Foundations of programming (CK0030)

The course overviews introductory topics in computer programming using Python (primarily 2.7.x) and examples from mathematics and natural sciences. The main bulk of covered material consists of the following topics:
  1. Introductory technicalities: Getting Python, writing and executing programs;
  2. Basic computations: Programs, variables and computer arithmetics;
  3. Loops and lists: WHILE-loops, lists and tuples;
  4. Functions and branching: Functions, arguments and variables, IF-ELSE blocks;
  5. User input/output and errors: Input reading and output writing, exceptions;
  6. Array computing and plotting: Arrays, curve and field plotting.
If time allows, the following topics will also be briefly discussed
  1. Introduction to classes: Function classes, methods and attributes;
  2. Object-oriented programming: Inheritance and class hierarchies.
Stuff from the past: Previous versions of the course are available for 2017.1 (internal links may need adjustment.)

Instructor : Francesco Corona (FC), francesco döt corona ät ufc döt br
Teaching assistant : Darley Freire Barreto (D) d.b ät ask döt him

Physical location : Tuesdays (Bloco 951, Sala 11) and Thursdays (Bloco 951, Sala 11), 08:00-10:00
Internet location : Here! Or, here (CK0030) for mambojumbo related to administration.

Evaluation : Approximately half a dozen theoretical and practical problem sets will be assigned as homework: Home assignments are for training but are not mandatory, they can be handed-in but they will not be evaluated. The actual evaluation will be based on THREE partial evaluations (APs) in class: The average. If needed a final evaluation (AF) will be arranged.

Grading :
AP 1 (APR 05), Grades
AP 2/AP 2 (II) (MAY 10/JUN 19), Grades
AP 3/AP 3 (II) (JUN 12/JUN 21), Grades


Go to:   Lectures and schedule | Problem sets | Supplementary material | As it pops out |


Lectures and schedule

  1. About this course

    A Introductory stuff (FC)
    • Generalities about the course
    • Technicalities about setting up a Python ecosystem

    Slides (FEB 27 and MAR 01)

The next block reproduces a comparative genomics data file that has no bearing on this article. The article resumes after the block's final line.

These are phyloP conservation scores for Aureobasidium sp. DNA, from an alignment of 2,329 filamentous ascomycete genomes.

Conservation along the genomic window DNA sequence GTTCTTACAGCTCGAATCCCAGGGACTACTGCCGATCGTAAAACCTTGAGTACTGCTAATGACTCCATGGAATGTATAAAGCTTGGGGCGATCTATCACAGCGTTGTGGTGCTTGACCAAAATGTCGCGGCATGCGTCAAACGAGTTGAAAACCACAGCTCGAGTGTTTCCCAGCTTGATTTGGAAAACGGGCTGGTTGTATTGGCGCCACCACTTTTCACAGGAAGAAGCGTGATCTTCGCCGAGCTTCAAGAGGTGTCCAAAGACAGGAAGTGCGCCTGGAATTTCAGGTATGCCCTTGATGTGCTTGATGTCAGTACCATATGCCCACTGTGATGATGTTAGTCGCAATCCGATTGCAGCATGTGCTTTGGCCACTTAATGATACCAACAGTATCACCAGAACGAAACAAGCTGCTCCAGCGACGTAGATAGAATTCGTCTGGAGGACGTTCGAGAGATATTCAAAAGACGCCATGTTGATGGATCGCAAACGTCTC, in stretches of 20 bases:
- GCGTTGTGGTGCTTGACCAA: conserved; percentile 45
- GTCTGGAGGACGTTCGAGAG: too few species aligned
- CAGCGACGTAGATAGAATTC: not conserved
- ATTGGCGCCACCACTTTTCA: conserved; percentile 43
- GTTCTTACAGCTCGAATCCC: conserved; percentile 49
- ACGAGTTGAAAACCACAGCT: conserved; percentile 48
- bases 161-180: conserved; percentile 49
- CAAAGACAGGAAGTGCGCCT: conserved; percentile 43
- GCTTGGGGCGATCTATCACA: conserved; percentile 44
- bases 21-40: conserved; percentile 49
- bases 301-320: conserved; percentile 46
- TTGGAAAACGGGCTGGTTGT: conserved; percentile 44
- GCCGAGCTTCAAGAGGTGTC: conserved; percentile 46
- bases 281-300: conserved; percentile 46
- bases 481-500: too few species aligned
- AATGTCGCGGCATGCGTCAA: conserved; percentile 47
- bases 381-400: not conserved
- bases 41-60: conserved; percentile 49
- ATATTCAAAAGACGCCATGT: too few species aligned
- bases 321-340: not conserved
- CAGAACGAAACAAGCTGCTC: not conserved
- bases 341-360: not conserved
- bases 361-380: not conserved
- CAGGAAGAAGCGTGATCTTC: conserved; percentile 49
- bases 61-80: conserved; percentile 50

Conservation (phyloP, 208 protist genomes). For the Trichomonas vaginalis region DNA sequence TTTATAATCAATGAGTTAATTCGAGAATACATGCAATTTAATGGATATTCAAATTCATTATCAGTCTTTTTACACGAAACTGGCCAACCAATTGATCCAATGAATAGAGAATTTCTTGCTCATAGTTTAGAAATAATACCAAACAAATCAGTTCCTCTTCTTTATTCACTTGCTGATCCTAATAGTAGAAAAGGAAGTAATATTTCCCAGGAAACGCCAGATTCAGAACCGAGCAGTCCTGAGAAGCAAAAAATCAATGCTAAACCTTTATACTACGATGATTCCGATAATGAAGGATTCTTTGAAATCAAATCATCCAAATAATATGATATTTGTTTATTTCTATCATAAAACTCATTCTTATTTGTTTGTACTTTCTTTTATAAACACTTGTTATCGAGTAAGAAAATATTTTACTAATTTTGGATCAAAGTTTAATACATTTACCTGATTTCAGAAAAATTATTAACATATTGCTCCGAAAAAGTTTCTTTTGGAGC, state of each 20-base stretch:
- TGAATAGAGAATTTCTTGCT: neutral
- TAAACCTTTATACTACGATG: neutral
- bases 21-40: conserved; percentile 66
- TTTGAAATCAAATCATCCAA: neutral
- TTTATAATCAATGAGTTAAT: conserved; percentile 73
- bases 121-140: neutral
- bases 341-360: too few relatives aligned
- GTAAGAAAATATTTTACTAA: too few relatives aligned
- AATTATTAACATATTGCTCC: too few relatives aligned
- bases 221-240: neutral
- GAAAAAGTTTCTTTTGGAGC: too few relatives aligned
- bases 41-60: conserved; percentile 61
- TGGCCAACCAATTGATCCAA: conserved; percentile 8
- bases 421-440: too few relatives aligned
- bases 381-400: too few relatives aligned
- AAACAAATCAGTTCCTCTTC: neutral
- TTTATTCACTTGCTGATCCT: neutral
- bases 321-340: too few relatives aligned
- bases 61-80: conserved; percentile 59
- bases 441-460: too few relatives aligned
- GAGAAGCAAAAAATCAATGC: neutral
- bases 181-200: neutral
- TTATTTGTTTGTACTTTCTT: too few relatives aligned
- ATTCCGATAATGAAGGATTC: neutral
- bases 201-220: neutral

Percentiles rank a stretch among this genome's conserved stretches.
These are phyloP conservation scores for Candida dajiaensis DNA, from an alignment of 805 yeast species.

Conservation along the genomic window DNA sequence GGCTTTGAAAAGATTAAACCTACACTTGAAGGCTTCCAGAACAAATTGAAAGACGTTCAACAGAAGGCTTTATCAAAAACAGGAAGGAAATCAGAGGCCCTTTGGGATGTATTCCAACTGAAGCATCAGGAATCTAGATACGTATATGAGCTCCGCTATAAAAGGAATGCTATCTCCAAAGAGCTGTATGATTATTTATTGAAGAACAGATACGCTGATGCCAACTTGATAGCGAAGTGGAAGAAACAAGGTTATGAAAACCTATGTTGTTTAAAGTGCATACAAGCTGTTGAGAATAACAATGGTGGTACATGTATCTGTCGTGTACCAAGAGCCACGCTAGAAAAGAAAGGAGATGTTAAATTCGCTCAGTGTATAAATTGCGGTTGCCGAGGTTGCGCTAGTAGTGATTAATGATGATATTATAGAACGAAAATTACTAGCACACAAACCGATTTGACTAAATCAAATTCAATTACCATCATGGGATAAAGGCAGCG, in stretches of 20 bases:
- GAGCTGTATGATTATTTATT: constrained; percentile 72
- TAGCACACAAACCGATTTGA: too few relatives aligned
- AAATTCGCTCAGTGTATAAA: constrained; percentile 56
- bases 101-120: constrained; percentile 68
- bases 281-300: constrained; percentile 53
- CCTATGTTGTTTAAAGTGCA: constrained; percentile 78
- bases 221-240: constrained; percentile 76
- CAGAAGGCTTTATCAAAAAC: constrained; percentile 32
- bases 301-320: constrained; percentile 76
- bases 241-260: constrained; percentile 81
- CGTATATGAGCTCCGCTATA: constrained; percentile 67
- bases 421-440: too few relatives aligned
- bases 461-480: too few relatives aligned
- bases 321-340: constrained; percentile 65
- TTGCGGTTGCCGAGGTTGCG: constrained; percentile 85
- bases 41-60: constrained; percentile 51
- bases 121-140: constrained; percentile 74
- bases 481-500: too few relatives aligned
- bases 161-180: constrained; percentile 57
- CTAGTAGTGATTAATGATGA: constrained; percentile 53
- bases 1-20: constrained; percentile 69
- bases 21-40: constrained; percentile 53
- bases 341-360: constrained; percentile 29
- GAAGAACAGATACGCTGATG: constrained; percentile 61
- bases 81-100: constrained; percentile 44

2. Basic computations

    A Computing with formulas (FC)
    • Programs and programming, writing and running code
    • Variables, comments, text formatting and numbers
    • Arithmetic operators, integer division and objects
    B Interactive computing (FC)
    • The shell, IPython, notebooks, ...
    C Complex numbers (FC)
    • Complex arithmetics and complex functions
    D Symbolic computing (FC)
    • Differentiation, integration, equation solving, series ...

  3. Loops and lists

    A WHILE-loops and lists (FC)
    • Definition, naive and efficient solutions, Boolean expressions
    • List operations, sublists
    B FOR-loops and more Lists (FC)
    • FOR-loops, nested lists, tuples

  4. Functions and branching

    A Mathematical functions (FC)
    • Math functions as Python functions, local and global variables, arguments and returns
    • Keyword arguments, DocStrings, Lambda functions
    B Branching (FC)
    • IF-ELSE loops and inline IF-tests

  5. User input/output and error handling

    A User input/output (FC)
    • Reading from the command line, EVAL and EXEC functions
    • Reading from file, writing to file
    B Error handling (FC)
    • Exception handling and raising
    C Modules (FC)
    • Making, testing, using modules

  6. Array computing and plotting

    A Vectors and arrays (FC)
    • Definitions and basic operations in numpy
    • Allocation, generalised indexing, shape manipulation
    B Curve plotting (FC)
    • Matplotlib (MATLAB-style and Pyplot prefix)
    • Function vectorisation
    C Linear algebra (FC)
    • Inverse, determinant, eigenvalues, products, norms
    • Extreme values, transpose, lower/upper triangles
    • Linear systems, row/column operations
    • Symbolic linear algebra
    D Plotting scalar and vector fields (FC)
    • Surface plots, parameterised curves, contour lines
    • The gradient vector field


Problem sets

As we use problem set questions covered by books, papers and webpages, we expect you not to copy, refer to, or look at the solutions in preparing your answers. We expect you to want to learn and not google for answers: If you do happen to use other material, it must be acknowledged clearly with a citation on the submitted solution.
The purpose of problem sets is to help you think about the material, not just give us the right answers.

Homeworks must be done individually: Each of you must hand in his/her own answers. In addition, each of you must write his/her own code when requested. It is acceptable, however, for you to collaborate in figuring out answers. We are assuming that you take the responsibility to make sure you personally understand the solution to any work arising from collaboration (though, you must indicate on each homework with whom you collaborated).
We are likely to request you to defend the content of your homeworks.

To typeset assignments, you are encouraged to use this LaTeX template (to be updated): Source (PDF).

Assignments must be returned before deadline via SIGAA (you'll get notified of the opening of a new task) or, if you're not in SIGAA, return via email to one of the responsible teaching assistants.
Delays will be penalised (<24h, -20% of the grade; <48h, -40% of grade; ...).



Course slides and notebooks will suffice. Slides and notebooks are mostly based on the following textbook: Other primary references are the official Python documentation website (with tutorials, library and language references) and the many Python books, among which the following ones are related to this course: Copies of the books are floating around.

>>>>>> Course material is prone to a typo or two - Please inbox FC to report <<<<<<


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